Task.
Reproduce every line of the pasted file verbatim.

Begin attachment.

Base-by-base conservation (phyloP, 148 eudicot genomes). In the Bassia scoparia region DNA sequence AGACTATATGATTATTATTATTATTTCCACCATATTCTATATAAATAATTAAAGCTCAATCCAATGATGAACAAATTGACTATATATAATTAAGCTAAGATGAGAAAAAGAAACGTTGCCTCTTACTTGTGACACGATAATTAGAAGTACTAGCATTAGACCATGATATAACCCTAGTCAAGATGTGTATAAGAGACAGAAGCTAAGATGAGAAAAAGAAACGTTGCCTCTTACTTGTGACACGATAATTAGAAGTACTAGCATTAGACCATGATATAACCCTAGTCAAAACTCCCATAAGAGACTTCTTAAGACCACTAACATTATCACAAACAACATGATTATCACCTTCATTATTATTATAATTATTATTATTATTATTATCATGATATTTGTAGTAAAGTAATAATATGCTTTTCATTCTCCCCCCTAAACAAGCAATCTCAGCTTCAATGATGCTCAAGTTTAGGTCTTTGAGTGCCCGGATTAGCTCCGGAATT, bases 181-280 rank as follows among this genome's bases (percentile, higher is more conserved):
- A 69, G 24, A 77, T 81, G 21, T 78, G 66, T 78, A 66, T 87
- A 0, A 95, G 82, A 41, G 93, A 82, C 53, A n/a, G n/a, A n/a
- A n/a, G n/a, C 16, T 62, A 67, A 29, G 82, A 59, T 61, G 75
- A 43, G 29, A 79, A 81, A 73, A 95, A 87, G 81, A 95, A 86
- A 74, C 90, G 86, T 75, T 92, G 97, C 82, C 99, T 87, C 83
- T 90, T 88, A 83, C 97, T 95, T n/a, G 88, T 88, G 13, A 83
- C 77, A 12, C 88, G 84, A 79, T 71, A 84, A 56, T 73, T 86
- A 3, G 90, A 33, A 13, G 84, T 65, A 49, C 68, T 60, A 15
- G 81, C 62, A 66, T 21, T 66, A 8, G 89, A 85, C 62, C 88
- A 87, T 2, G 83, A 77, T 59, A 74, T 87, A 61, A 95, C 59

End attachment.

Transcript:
Base-by-base conservation (phyloP, 148 eudicot genomes). In the Bassia scoparia region DNA sequence AGACTATATGATTATTATTATTATTTCCACCATATTCTATATAAATAATTAAAGCTCAATCCAATGATGAACAAATTGACTATATATAATTAAGCTAAGATGAGAAAAAGAAACGTTGCCTCTTACTTGTGACACGATAATTAGAAGTACTAGCATTAGACCATGATATAACCCTAGTCAAGATGTGTATAAGAGACAGAAGCTAAGATGAGAAAAAGAAACGTTGCCTCTTACTTGTGACACGATAATTAGAAGTACTAGCATTAGACCATGATATAACCCTAGTCAAAACTCCCATAAGAGACTTCTTAAGACCACTAACATTATCACAAACAACATGATTATCACCTTCATTATTATTATAATTATTATTATTATTATTATCATGATATTTGTAGTAAAGTAATAATATGCTTTTCATTCTCCCCCCTAAACAAGCAATCTCAGCTTCAATGATGCTCAAGTTTAGGTCTTTGAGTGCCCGGATTAGCTCCGGAATT, bases 181-280 rank as follows among this genome's bases (percentile, higher is more conserved):
- A 69, G 24, A 77, T 81, G 21, T 78, G 66, T 78, A 66, T 87
- A 0, A 95, G 82, A 41, G 93, A 82, C 53, A n/a, G n/a, A n/a
- A n/a, G n/a, C 16, T 62, A 67, A 29, G 82, A 59, T 61, G 75
- A 43, G 29, A 79, A 81, A 73, A 95, A 87, G 81, A 95, A 86
- A 74, C 90, G 86, T 75, T 92, G 97, C 82, C 99, T 87, C 83
- T 90, T 88, A 83, C 97, T 95, T n/a, G 88, T 88, G 13, A 83
- C 77, A 12, C 88, G 84, A 79, T 71, A 84, A 56, T 73, T 86
- A 3, G 90, A 33, A 13, G 84, T 65, A 49, C 68, T 60, A 15
- G 81, C 62, A 66, T 21, T 66, A 8, G 89, A 85, C 62, C 88
- A 87, T 2, G 83, A 77, T 59, A 74, T 87, A 61, A 95, C 59